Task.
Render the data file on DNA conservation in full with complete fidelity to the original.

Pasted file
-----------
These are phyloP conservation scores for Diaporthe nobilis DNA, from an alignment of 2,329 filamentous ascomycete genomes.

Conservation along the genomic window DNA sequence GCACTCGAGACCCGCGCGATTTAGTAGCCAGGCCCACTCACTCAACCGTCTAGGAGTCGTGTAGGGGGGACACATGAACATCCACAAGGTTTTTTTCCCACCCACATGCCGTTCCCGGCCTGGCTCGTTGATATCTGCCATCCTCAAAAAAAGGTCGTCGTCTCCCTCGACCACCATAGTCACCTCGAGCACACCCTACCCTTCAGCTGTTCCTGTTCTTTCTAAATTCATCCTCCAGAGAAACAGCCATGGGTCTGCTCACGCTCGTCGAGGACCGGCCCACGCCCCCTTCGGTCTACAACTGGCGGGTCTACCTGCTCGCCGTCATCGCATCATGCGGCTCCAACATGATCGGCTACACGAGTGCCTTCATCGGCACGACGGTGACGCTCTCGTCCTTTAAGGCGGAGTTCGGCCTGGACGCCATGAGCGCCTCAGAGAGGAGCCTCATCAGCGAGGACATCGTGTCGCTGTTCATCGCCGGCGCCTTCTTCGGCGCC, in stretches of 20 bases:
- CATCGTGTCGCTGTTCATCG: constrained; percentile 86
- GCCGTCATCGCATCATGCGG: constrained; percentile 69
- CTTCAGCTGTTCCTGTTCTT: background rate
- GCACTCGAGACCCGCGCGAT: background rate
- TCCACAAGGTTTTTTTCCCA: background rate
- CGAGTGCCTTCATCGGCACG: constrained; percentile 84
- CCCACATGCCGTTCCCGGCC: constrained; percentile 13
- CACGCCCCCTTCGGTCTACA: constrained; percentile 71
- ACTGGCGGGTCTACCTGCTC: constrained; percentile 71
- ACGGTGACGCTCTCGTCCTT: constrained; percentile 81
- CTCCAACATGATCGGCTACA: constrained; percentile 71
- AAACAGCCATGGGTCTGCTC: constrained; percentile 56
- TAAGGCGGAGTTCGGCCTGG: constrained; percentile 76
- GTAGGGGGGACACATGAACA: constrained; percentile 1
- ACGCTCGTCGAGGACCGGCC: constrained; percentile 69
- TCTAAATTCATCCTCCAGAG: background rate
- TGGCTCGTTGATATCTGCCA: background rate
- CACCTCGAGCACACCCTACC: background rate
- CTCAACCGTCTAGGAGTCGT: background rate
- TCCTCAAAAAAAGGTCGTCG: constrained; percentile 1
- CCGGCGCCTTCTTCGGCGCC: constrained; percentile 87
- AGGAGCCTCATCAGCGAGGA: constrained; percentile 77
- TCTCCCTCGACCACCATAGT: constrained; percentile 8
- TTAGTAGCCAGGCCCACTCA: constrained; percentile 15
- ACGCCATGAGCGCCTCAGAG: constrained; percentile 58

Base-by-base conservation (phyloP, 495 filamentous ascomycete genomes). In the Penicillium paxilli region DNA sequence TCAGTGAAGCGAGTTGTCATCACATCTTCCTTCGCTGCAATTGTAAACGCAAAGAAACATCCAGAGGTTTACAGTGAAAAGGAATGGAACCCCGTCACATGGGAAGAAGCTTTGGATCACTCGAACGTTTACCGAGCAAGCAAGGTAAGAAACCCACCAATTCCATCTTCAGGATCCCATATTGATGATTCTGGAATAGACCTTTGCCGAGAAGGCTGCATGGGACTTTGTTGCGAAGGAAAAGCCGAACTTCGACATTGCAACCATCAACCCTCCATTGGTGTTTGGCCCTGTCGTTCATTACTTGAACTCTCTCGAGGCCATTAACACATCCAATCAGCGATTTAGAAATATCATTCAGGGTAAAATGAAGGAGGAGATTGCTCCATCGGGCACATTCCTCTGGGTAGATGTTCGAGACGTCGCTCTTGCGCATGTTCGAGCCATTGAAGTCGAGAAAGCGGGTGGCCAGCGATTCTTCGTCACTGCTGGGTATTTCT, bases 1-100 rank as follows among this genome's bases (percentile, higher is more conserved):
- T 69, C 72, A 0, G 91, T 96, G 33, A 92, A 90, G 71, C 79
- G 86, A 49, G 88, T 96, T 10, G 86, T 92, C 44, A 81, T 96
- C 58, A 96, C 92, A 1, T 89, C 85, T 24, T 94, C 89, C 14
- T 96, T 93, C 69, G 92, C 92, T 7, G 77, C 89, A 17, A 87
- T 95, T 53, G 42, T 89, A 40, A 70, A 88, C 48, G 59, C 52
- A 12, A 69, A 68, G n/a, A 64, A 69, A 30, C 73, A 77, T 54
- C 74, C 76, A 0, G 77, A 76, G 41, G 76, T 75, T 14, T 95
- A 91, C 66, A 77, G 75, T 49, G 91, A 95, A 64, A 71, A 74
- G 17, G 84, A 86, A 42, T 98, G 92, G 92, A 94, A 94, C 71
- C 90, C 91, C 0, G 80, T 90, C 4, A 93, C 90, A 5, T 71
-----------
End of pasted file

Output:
These are phyloP conservation scores for Diaporthe nobilis DNA, from an alignment of 2,329 filamentous ascomycete genomes.

Conservation along the genomic window DNA sequence GCACTCGAGACCCGCGCGATTTAGTAGCCAGGCCCACTCACTCAACCGTCTAGGAGTCGTGTAGGGGGGACACATGAACATCCACAAGGTTTTTTTCCCACCCACATGCCGTTCCCGGCCTGGCTCGTTGATATCTGCCATCCTCAAAAAAAGGTCGTCGTCTCCCTCGACCACCATAGTCACCTCGAGCACACCCTACCCTTCAGCTGTTCCTGTTCTTTCTAAATTCATCCTCCAGAGAAACAGCCATGGGTCTGCTCACGCTCGTCGAGGACCGGCCCACGCCCCCTTCGGTCTACAACTGGCGGGTCTACCTGCTCGCCGTCATCGCATCATGCGGCTCCAACATGATCGGCTACACGAGTGCCTTCATCGGCACGACGGTGACGCTCTCGTCCTTTAAGGCGGAGTTCGGCCTGGACGCCATGAGCGCCTCAGAGAGGAGCCTCATCAGCGAGGACATCGTGTCGCTGTTCATCGCCGGCGCCTTCTTCGGCGCC, in stretches of 20 bases:
- CATCGTGTCGCTGTTCATCG: constrained; percentile 86
- GCCGTCATCGCATCATGCGG: constrained; percentile 69
- CTTCAGCTGTTCCTGTTCTT: background rate
- GCACTCGAGACCCGCGCGAT: background rate
- TCCACAAGGTTTTTTTCCCA: background rate
- CGAGTGCCTTCATCGGCACG: constrained; percentile 84
- CCCACATGCCGTTCCCGGCC: constrained; percentile 13
- CACGCCCCCTTCGGTCTACA: constrained; percentile 71
- ACTGGCGGGTCTACCTGCTC: constrained; percentile 71
- ACGGTGACGCTCTCGTCCTT: constrained; percentile 81
- CTCCAACATGATCGGCTACA: constrained; percentile 71
- AAACAGCCATGGGTCTGCTC: constrained; percentile 56
- TAAGGCGGAGTTCGGCCTGG: constrained; percentile 76
- GTAGGGGGGACACATGAACA: constrained; percentile 1
- ACGCTCGTCGAGGACCGGCC: constrained; percentile 69
- TCTAAATTCATCCTCCAGAG: background rate
- TGGCTCGTTGATATCTGCCA: background rate
- CACCTCGAGCACACCCTACC: background rate
- CTCAACCGTCTAGGAGTCGT: background rate
- TCCTCAAAAAAAGGTCGTCG: constrained; percentile 1
- CCGGCGCCTTCTTCGGCGCC: constrained; percentile 87
- AGGAGCCTCATCAGCGAGGA: constrained; percentile 77
- TCTCCCTCGACCACCATAGT: constrained; percentile 8
- TTAGTAGCCAGGCCCACTCA: constrained; percentile 15
- ACGCCATGAGCGCCTCAGAG: constrained; percentile 58

Base-by-base conservation (phyloP, 495 filamentous ascomycete genomes). In the Penicillium paxilli region DNA sequence TCAGTGAAGCGAGTTGTCATCACATCTTCCTTCGCTGCAATTGTAAACGCAAAGAAACATCCAGAGGTTTACAGTGAAAAGGAATGGAACCCCGTCACATGGGAAGAAGCTTTGGATCACTCGAACGTTTACCGAGCAAGCAAGGTAAGAAACCCACCAATTCCATCTTCAGGATCCCATATTGATGATTCTGGAATAGACCTTTGCCGAGAAGGCTGCATGGGACTTTGTTGCGAAGGAAAAGCCGAACTTCGACATTGCAACCATCAACCCTCCATTGGTGTTTGGCCCTGTCGTTCATTACTTGAACTCTCTCGAGGCCATTAACACATCCAATCAGCGATTTAGAAATATCATTCAGGGTAAAATGAAGGAGGAGATTGCTCCATCGGGCACATTCCTCTGGGTAGATGTTCGAGACGTCGCTCTTGCGCATGTTCGAGCCATTGAAGTCGAGAAAGCGGGTGGCCAGCGATTCTTCGTCACTGCTGGGTATTTCT, bases 1-100 rank as follows among this genome's bases (percentile, higher is more conserved):
- T 69, C 72, A 0, G 91, T 96, G 33, A 92, A 90, G 71, C 79
- G 86, A 49, G 88, T 96, T 10, G 86, T 92, C 44, A 81, T 96
- C 58, A 96, C 92, A 1, T 89, C 85, T 24, T 94, C 89, C 14
- T 96, T 93, C 69, G 92, C 92, T 7, G 77, C 89, A 17, A 87
- T 95, T 53, G 42, T 89, A 40, A 70, A 88, C 48, G 59, C 52
- A 12, A 69, A 68, G n/a, A 64, A 69, A 30, C 73, A 77, T 54
- C 74, C 76, A 0, G 77, A 76, G 41, G 76, T 75, T 14, T 95
- A 91, C 66, A 77, G 75, T 49, G 91, A 95, A 64, A 71, A 74
- G 17, G 84, A 86, A 42, T 98, G 92, G 92, A 94, A 94, C 71
- C 90, C 91, C 0, G 80, T 90, C 4, A 93, C 90, A 5, T 71